PROGRAM NOTES: Concert by Misha Dacic (3/13/05)

By Lawrence Budmen 

The Capriccio in B-flat Major "on the Departure of His Beloved Brother" is unique in the compositional output of Johann Sebastian Bach (1685-1750). It was that prolific composer's only specific piece of program music - a work that musically depicts a story. In the late 17th and early 18th centuries in Germany, programmatic works were popular. Bach may well have been familiar with such scores by Biber or Kuhnau. There is some question who actually was the "brother" of the title. It may have been Bach's older brother Johann Jacob, an oboist who went to Sweden in 1704. Some scholars have suggested that the work was written for Bach's friend Georg Erdmann with whom the composer made a trip to Luneburg in 1706 (when Bach was 17 years old). In any case this is music by a prodigiously gifted and imaginative young composer with a surprising gift for musical humor. The opening Aria depicts friends attempting to dissuade the "brother" from leaving. The brief Fugue (Andante) portrays the group warning of potential hazards on his journey through foreign lands. Here the music involves modulations of key that are rare in early 18th century music. Having failed in their attempts, the friends now lament the brother's departure in the Adagissimo. This movement is set in the form of a Passacaglia in F minor - a key that Bach would use on numerous occasions for music of great emotion and sorrow. There is a hint of Italian Baroque opera in this music. In the fourth movement Aria Introduction the friends bid the brother goodbye. The fifth section Aria di postiglione: Adagio poco heralds the arrival of the postal coach. The work concludes with a fugue depicting the brother's departure. Bach accomplishes these final sections with considerable wit. Sir Hubert Parry, the famous British composer and teacher, remarked of this early Bach work: "the most dexterous piece of work of the kind that had ever appeared in the world up to that time." Originally conceived for harpsichord, the work is tremendously effective on the modern concert grand. 

The 32 piano sonatas of Beethoven (1770-1827) set an artistic standard that would remain unique in the keyboard literature. The early sonatas are marked by charm, elegance, and spirited humor that are the split side of Beethoven's often monumental, profound musical personality. The "Sonata in A Major," Opus 2, No.2 was written in1794-5. The opening Allegro immediately demands attention with its thematic inspiration and graceful, lively keyboard writing. The Appassionato marking of the second movement suggests a new emotional urgency that heralds a new Romantic Movement. After a playful Scherzo, the sonata concludes with a witty Rondo marked Grazioso. This is not the titanic Beethoven. Here is music by a brilliant twenty something composer that is filled with melodic inspiration and graceful (as the final movement indicates) keyboard flourishes. 

Unlike Albeniz and Granados, Manuel De Falla (1876-1946) was not a virtuoso pianist. Yet he composed several famous keyboard works including the piano-orchestral "Nights in the Gardens of Spain" and the "Cuatro Pieces Espagnoles." Falla's musical idiom was greatly influenced by Spanish flamenco. During his time in Paris (when he became part of an artistic circle that included Debussy, Ravel, Dukas, and Stravinsky) his harmonic language took on a new richness and complexity - influenced by both Impressionism and modernist dissonance. In 1919 the great Russian virtuoso Artur Rubinstein commissioned Falla to compose "Fantasia Baetica." This is quintessentially Spanish music. The central section recalls the unique sound of flamenco singing.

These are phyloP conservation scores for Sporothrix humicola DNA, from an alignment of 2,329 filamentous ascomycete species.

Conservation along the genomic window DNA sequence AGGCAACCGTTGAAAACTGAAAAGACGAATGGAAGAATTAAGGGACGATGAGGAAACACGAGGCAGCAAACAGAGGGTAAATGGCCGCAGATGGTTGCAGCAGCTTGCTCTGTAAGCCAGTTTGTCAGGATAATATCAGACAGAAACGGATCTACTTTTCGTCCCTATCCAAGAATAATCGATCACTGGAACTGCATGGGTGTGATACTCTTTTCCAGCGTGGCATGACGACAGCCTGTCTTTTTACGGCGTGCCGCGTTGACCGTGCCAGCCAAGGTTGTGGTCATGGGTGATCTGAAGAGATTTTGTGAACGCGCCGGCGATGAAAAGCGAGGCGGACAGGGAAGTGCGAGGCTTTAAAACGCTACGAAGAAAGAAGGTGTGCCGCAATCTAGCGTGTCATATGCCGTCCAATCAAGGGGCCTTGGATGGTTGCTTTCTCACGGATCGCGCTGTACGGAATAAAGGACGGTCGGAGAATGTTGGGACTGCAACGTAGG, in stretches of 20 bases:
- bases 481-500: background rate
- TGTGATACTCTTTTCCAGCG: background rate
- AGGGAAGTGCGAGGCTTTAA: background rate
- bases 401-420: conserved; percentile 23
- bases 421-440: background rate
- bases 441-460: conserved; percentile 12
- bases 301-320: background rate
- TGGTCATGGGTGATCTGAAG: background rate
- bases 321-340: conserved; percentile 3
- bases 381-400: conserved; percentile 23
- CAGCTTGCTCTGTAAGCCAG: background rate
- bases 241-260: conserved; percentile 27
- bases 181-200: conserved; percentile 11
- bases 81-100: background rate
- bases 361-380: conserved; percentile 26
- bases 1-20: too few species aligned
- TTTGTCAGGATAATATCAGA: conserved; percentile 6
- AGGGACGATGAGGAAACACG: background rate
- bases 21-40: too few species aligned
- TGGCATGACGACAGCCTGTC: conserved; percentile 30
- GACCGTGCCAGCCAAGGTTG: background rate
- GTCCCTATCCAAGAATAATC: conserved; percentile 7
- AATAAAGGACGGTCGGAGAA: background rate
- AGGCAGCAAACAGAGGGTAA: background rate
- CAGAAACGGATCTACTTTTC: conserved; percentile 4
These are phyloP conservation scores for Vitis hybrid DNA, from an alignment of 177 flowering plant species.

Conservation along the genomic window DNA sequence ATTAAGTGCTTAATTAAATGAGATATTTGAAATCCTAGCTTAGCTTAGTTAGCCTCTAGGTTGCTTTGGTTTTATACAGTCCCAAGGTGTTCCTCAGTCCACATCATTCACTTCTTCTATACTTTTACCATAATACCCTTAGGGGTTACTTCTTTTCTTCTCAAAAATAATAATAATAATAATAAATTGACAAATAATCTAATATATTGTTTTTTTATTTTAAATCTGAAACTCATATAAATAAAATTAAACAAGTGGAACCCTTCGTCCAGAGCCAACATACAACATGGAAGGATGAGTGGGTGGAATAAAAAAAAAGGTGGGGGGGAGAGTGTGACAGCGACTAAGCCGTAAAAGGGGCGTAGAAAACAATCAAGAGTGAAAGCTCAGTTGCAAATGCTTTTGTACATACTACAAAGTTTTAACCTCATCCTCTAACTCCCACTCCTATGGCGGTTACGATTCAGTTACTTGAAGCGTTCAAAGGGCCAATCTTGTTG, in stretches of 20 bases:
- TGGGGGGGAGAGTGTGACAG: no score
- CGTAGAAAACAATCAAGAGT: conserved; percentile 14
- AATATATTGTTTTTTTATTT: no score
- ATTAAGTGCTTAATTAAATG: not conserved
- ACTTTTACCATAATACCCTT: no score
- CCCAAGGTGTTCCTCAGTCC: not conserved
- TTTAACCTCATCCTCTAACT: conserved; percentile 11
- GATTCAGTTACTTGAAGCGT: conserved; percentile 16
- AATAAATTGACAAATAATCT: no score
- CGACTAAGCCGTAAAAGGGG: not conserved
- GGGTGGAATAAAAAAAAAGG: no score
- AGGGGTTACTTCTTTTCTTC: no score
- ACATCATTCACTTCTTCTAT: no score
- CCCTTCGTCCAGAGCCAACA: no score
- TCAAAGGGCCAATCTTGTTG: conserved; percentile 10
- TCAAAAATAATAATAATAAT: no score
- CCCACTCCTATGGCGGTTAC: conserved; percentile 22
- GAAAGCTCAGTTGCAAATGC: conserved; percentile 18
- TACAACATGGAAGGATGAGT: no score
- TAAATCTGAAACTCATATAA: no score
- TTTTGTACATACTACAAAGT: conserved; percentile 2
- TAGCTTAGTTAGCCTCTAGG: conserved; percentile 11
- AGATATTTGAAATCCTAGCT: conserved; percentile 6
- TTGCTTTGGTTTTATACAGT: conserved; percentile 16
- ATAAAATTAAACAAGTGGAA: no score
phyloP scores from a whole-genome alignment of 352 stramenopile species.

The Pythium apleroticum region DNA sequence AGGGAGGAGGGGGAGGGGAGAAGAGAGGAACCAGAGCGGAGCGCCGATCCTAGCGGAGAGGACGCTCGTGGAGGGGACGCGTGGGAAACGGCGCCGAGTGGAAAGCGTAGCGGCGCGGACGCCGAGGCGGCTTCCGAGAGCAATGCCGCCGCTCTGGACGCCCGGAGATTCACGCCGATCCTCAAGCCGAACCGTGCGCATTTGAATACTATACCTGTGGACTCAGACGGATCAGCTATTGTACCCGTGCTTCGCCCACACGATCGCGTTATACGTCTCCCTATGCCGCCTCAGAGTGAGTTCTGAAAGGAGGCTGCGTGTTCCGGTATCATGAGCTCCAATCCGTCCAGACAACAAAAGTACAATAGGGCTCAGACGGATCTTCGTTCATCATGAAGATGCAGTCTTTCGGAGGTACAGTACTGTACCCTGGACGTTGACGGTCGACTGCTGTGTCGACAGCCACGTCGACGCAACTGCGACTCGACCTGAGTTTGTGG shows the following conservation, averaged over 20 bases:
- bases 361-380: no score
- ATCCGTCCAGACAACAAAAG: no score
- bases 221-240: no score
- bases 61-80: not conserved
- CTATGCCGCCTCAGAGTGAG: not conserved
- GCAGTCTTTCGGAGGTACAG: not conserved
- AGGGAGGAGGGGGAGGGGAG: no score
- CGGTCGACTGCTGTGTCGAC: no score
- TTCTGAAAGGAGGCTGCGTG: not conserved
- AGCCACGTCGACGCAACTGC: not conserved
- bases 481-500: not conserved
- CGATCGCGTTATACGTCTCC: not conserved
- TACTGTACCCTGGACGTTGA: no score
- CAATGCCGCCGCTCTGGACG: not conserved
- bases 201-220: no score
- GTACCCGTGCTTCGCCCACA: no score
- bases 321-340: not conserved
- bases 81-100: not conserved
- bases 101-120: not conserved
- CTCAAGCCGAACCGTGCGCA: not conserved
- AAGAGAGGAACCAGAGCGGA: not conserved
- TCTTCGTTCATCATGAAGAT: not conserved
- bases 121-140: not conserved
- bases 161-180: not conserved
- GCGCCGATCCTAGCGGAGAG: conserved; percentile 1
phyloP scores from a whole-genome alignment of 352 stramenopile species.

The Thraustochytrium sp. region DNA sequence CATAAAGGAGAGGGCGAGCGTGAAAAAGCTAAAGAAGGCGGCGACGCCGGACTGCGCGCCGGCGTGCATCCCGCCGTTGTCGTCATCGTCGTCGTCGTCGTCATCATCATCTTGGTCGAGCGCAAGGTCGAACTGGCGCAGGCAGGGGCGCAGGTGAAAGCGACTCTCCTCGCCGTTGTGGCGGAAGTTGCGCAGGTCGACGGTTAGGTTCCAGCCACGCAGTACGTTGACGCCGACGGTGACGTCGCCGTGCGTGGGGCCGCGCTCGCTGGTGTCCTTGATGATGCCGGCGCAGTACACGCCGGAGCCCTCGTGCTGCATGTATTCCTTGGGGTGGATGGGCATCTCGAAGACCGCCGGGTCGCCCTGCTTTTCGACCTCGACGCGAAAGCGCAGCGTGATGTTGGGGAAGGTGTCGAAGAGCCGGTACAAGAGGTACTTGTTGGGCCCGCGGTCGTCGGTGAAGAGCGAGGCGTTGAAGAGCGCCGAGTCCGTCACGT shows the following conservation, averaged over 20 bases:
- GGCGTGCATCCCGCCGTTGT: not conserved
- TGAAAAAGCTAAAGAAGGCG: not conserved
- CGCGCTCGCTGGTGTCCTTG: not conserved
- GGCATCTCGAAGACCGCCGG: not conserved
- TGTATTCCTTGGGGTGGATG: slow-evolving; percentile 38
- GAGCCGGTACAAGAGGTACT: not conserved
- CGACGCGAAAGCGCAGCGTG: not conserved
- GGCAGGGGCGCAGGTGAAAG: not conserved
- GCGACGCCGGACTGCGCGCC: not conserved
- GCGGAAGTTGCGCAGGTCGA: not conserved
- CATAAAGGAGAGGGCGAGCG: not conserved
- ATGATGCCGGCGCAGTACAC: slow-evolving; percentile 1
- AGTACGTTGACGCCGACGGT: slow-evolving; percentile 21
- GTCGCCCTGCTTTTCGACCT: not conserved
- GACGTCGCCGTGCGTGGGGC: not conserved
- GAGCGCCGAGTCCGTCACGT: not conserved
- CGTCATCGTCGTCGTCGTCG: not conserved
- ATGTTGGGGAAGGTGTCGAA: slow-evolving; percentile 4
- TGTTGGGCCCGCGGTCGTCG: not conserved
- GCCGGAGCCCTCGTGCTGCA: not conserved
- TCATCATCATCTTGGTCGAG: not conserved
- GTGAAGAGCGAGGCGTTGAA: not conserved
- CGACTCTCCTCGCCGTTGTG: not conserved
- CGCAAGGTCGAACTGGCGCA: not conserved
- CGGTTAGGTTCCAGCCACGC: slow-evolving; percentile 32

The career of Sergei Rachmaninoff (1873-1943) can be neatly divided into two parts. During his years in his native Russia Rachmaninoff was a prolific composer of works in many genres. A brooding Russian romanticist, Rachmaninoff was clearly the successor to Tchaikovsky. After moving to the West following the 1917 Revolution, Rachmaninoff concentrated on performing. (He would only pen five new works during the remaining years of his life.) The monumental Cello Sonata, Opus 19 dates from 1901. The Andante movement is the work's artistic heart. This deeply passionate music springs from deep within the Russian soul; yet it is marked by Imperial, aristocratic elegance. The famous Russian pianist Arcadi Volodos has transcribed the sonata's slow movement for solo piano. This arrangement is clearly in the pianistic manner of Rachmaninoff. 

Franz Liszt (1811-1886) wrote numerous organ works. This Fantasia and Fugue is based on the melody of "Ad Nos, Ad Salutarem" from the opera "Le Prophete" by Giacomo Meyerbeer (1791-1864). Meyerbeer's massive operatic spectacles were all the rage in the 19th century. Indeed Meyerbeer's large scale theatrical concepts had a great influence on the young Richard Wagner. Liszt frequently transcribed or wrote fantasies on melodies from the popular operas of his day. This organ fantasy and fugue was composed in 1850. In 1897 the remarkable pianist and composer Ferruccio Busoni made this version (which is more than a mere transcription) for piano. Of Busoni and his approach to the piano, the Australian pianist-composer Percy Grainger wrote "None of his pupils or other admirers could have admired Busoni as a pianist more than I did, for I admired him without reservations of any kind and reveled in everything he did pianistically. He was not a 'normal' player as Paderewski was and even De Pachmann was, unfolding the music straight and faithfully. Busoni was a twisted genius making the music sound unlike itself, but grander than itself, more super-human." Those unique i qualities are very much evident is Busoni's pianistic transformations of Bach and Liszt.


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